It is November 1918. Germany has just surrendered after four years of the most savage warfare in history. It is teetering on the brink of total social and economic collapse, and the German people now lie at the mercy of new liberal politicians who despise everything Germany once stood for.
The Communists are rioting in the streets, threatening to topple the new government in Weimar and bring about their own revolution. The frontline soldiers are returning from the hell of the war to find an unrecognizable land, the principles and traditions they had sacrificed so much to defend now the stuff of mockery.
The narrator of The Outlaws, a 16-year-old military cadet, is too young to have served in the trenches, but feels the sting of this betrayal no less than them. Since Germany’s armies have been all but disbanded, he joins the paramilitary Freikorps - groups of veterans who refuse to lay down their arms, and who have pledged to stop the Communists - and begins fighting, first in the streets of Germany’s cities, and then in the Baltic states, defending Germany’s eastern frontiers from Communist subversion, while ignoring the calls to disengage by the meek politicians at home.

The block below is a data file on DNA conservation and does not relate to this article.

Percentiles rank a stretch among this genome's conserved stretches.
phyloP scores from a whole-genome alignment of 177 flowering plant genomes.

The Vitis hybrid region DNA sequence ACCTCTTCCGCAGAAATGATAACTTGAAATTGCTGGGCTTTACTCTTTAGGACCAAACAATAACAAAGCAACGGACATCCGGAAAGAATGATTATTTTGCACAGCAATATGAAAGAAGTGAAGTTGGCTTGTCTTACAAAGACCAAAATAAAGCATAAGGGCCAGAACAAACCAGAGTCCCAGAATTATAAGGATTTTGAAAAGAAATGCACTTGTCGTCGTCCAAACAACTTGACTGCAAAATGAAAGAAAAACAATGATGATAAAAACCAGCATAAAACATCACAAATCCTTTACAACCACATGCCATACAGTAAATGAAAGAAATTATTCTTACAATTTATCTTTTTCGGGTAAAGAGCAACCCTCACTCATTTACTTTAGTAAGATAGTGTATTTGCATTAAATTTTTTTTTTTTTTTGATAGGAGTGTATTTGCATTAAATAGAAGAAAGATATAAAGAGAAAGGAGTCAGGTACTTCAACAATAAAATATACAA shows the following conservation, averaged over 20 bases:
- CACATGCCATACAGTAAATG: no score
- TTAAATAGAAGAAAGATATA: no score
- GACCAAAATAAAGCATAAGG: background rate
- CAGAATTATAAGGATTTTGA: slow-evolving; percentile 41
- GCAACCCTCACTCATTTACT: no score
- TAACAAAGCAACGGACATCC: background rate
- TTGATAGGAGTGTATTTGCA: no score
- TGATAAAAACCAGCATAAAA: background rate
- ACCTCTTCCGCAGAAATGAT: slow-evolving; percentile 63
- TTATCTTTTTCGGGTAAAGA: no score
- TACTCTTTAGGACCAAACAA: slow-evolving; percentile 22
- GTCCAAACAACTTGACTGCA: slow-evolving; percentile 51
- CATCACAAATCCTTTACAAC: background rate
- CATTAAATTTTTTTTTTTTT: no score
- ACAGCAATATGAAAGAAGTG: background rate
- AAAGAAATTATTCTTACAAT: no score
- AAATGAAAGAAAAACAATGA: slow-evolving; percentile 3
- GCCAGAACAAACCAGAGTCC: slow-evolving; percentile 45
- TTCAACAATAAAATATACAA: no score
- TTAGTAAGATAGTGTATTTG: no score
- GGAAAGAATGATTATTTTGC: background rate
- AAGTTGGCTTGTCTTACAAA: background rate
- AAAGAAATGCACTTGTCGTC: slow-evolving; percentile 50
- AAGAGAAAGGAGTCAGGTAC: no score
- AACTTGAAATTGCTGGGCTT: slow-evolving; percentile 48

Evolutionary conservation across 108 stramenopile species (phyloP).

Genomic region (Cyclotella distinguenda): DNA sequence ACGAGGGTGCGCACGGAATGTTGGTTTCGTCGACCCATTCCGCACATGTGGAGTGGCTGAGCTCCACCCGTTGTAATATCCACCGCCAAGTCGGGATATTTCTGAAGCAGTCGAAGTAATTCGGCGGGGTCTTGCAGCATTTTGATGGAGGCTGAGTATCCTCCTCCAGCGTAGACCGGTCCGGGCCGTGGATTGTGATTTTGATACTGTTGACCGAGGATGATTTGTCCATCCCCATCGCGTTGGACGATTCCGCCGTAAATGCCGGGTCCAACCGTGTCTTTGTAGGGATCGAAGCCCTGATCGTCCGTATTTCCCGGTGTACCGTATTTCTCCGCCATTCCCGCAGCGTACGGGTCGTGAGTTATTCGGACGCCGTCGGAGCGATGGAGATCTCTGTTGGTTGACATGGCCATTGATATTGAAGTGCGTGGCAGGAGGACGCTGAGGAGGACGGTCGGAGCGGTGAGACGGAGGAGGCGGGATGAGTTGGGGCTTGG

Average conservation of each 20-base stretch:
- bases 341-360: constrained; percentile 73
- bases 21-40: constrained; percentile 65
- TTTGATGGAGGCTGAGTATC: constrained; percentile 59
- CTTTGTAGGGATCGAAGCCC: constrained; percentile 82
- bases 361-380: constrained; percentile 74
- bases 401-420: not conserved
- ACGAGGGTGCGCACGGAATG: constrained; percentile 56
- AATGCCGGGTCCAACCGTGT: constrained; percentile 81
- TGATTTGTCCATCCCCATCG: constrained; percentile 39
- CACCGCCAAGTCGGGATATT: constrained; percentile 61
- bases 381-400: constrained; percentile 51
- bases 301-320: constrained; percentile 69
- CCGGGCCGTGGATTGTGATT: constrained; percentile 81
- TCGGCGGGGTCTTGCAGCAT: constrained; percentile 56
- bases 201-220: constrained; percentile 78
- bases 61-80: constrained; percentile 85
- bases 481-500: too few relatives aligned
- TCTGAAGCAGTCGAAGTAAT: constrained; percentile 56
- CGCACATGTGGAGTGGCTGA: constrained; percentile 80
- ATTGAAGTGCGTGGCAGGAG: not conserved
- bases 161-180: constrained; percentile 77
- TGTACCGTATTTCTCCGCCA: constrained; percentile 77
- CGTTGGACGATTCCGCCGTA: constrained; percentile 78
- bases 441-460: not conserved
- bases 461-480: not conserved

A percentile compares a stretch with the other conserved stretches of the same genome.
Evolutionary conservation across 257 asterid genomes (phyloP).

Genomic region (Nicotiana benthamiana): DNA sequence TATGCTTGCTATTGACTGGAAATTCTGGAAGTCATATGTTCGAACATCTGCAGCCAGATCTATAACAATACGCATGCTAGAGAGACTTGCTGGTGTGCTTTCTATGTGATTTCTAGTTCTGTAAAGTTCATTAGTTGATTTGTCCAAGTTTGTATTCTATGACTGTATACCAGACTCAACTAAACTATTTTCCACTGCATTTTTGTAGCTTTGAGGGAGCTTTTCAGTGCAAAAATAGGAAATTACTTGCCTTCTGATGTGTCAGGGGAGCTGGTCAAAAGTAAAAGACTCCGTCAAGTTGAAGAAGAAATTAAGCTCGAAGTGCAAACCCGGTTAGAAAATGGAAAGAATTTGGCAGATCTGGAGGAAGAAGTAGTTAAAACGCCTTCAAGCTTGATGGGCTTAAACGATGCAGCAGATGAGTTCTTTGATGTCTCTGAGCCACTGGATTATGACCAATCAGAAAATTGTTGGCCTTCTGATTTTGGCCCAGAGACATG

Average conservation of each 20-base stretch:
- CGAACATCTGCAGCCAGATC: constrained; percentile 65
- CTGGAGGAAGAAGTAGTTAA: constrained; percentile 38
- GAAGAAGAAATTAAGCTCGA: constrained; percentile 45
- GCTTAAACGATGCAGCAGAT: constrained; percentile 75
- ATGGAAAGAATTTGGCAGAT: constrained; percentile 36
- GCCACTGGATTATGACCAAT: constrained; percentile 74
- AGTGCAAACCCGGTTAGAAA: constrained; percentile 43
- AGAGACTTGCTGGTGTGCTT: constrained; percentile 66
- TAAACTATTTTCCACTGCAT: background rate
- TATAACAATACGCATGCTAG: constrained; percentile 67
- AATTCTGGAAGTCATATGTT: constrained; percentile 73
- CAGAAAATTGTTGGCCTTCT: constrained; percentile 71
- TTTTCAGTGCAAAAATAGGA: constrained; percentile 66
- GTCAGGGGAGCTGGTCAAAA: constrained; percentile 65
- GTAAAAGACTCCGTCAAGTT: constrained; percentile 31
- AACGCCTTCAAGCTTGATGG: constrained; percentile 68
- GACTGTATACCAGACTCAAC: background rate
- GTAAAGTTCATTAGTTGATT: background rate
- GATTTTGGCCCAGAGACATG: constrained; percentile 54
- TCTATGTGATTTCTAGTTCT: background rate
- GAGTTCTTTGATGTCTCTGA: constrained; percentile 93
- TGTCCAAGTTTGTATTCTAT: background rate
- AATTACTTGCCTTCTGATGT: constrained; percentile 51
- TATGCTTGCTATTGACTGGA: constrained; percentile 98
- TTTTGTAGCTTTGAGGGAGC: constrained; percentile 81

After months of intense fighting abroad, the Freikorps soldiers return to settle scores with their enemies in Germany, dreaming of a nationalist counterrevolution, and, their trigger fingers still itchy, fix their sights on bringing down the hated new government, once and for all.
The Outlaws is a chronicle of the experiences of the men who fought in the Freikorps, but it is also an adventure and a war story about an entire generation of soldiers who loved their homeland more than peace and comfort, and who refused to accept defeat at any price.